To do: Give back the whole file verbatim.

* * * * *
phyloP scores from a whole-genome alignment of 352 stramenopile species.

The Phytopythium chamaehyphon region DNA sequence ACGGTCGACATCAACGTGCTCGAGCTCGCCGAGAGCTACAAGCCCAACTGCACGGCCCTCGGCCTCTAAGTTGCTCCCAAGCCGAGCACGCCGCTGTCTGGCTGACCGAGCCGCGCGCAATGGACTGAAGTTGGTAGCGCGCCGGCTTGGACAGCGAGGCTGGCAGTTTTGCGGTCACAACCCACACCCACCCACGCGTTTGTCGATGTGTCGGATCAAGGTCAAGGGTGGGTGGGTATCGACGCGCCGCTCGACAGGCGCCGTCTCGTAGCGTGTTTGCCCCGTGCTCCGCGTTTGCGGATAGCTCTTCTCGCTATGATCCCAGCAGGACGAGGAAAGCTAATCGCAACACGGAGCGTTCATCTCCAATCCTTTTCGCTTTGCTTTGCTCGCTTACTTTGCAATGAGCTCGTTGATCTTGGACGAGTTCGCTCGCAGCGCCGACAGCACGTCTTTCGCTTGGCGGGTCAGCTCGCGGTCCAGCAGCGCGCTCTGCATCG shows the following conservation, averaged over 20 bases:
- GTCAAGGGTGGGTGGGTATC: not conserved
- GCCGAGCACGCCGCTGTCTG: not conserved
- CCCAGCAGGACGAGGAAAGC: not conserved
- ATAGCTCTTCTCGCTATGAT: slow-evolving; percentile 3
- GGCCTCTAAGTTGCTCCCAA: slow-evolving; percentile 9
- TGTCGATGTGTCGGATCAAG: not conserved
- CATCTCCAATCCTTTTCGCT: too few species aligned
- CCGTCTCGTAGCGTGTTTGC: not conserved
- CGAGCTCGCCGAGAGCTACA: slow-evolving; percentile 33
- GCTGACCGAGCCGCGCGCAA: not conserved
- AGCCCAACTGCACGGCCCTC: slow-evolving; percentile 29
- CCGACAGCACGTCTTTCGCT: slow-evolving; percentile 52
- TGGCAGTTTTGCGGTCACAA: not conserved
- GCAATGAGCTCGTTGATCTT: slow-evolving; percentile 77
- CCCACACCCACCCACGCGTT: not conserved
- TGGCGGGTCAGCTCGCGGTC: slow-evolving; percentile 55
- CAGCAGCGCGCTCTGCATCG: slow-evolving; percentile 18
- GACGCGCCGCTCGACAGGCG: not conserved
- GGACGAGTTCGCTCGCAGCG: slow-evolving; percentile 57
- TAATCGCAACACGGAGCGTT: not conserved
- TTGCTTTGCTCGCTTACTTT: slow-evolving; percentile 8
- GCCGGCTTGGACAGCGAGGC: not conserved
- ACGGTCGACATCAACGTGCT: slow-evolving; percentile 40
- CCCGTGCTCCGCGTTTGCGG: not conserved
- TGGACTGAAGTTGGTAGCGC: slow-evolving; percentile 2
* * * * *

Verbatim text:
phyloP scores from a whole-genome alignment of 352 stramenopile species.

The Phytopythium chamaehyphon region DNA sequence ACGGTCGACATCAACGTGCTCGAGCTCGCCGAGAGCTACAAGCCCAACTGCACGGCCCTCGGCCTCTAAGTTGCTCCCAAGCCGAGCACGCCGCTGTCTGGCTGACCGAGCCGCGCGCAATGGACTGAAGTTGGTAGCGCGCCGGCTTGGACAGCGAGGCTGGCAGTTTTGCGGTCACAACCCACACCCACCCACGCGTTTGTCGATGTGTCGGATCAAGGTCAAGGGTGGGTGGGTATCGACGCGCCGCTCGACAGGCGCCGTCTCGTAGCGTGTTTGCCCCGTGCTCCGCGTTTGCGGATAGCTCTTCTCGCTATGATCCCAGCAGGACGAGGAAAGCTAATCGCAACACGGAGCGTTCATCTCCAATCCTTTTCGCTTTGCTTTGCTCGCTTACTTTGCAATGAGCTCGTTGATCTTGGACGAGTTCGCTCGCAGCGCCGACAGCACGTCTTTCGCTTGGCGGGTCAGCTCGCGGTCCAGCAGCGCGCTCTGCATCG shows the following conservation, averaged over 20 bases:
- GTCAAGGGTGGGTGGGTATC: not conserved
- GCCGAGCACGCCGCTGTCTG: not conserved
- CCCAGCAGGACGAGGAAAGC: not conserved
- ATAGCTCTTCTCGCTATGAT: slow-evolving; percentile 3
- GGCCTCTAAGTTGCTCCCAA: slow-evolving; percentile 9
- TGTCGATGTGTCGGATCAAG: not conserved
- CATCTCCAATCCTTTTCGCT: too few species aligned
- CCGTCTCGTAGCGTGTTTGC: not conserved
- CGAGCTCGCCGAGAGCTACA: slow-evolving; percentile 33
- GCTGACCGAGCCGCGCGCAA: not conserved
- AGCCCAACTGCACGGCCCTC: slow-evolving; percentile 29
- CCGACAGCACGTCTTTCGCT: slow-evolving; percentile 52
- TGGCAGTTTTGCGGTCACAA: not conserved
- GCAATGAGCTCGTTGATCTT: slow-evolving; percentile 77
- CCCACACCCACCCACGCGTT: not conserved
- TGGCGGGTCAGCTCGCGGTC: slow-evolving; percentile 55
- CAGCAGCGCGCTCTGCATCG: slow-evolving; percentile 18
- GACGCGCCGCTCGACAGGCG: not conserved
- GGACGAGTTCGCTCGCAGCG: slow-evolving; percentile 57
- TAATCGCAACACGGAGCGTT: not conserved
- TTGCTTTGCTCGCTTACTTT: slow-evolving; percentile 8
- GCCGGCTTGGACAGCGAGGC: not conserved
- ACGGTCGACATCAACGTGCT: slow-evolving; percentile 40
- CCCGTGCTCCGCGTTTGCGG: not conserved
- TGGACTGAAGTTGGTAGCGC: slow-evolving; percentile 2